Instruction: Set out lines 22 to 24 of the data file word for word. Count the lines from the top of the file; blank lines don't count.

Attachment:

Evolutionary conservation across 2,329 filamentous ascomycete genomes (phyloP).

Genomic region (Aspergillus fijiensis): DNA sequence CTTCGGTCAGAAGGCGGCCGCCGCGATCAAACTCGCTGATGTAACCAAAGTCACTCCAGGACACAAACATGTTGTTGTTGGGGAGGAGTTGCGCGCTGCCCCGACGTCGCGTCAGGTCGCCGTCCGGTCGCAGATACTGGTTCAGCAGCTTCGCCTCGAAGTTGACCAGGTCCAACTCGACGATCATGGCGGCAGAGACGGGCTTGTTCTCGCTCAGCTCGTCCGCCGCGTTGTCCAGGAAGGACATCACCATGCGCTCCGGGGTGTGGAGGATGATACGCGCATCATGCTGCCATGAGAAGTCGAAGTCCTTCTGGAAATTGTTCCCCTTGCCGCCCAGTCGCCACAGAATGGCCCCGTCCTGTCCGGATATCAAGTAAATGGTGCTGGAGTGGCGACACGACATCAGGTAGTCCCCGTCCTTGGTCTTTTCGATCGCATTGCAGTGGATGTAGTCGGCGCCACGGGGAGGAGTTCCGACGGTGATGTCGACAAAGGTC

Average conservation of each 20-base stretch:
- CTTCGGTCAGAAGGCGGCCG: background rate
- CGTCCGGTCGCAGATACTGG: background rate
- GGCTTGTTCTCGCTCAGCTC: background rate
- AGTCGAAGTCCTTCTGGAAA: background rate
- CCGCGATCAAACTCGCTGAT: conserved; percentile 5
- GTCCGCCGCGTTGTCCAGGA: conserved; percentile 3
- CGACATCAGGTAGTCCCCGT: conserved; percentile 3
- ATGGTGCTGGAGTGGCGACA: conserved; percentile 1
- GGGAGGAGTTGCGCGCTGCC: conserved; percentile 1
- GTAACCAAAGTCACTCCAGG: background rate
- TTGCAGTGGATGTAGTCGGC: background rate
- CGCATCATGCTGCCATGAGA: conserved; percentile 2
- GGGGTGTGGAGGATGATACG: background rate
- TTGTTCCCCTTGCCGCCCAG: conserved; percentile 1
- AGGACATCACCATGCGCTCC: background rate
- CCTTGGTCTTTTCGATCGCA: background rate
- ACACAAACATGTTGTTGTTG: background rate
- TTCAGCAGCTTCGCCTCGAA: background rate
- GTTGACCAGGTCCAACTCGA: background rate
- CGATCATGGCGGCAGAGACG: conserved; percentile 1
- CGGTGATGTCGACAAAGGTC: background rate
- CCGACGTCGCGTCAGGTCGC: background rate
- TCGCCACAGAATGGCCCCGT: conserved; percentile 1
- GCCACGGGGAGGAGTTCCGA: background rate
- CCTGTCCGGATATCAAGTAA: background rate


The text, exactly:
- GTTGACCAGGTCCAACTCGA: background rate
- CGATCATGGCGGCAGAGACG: conserved; percentile 1
- CGGTGATGTCGACAAAGGTC: background rate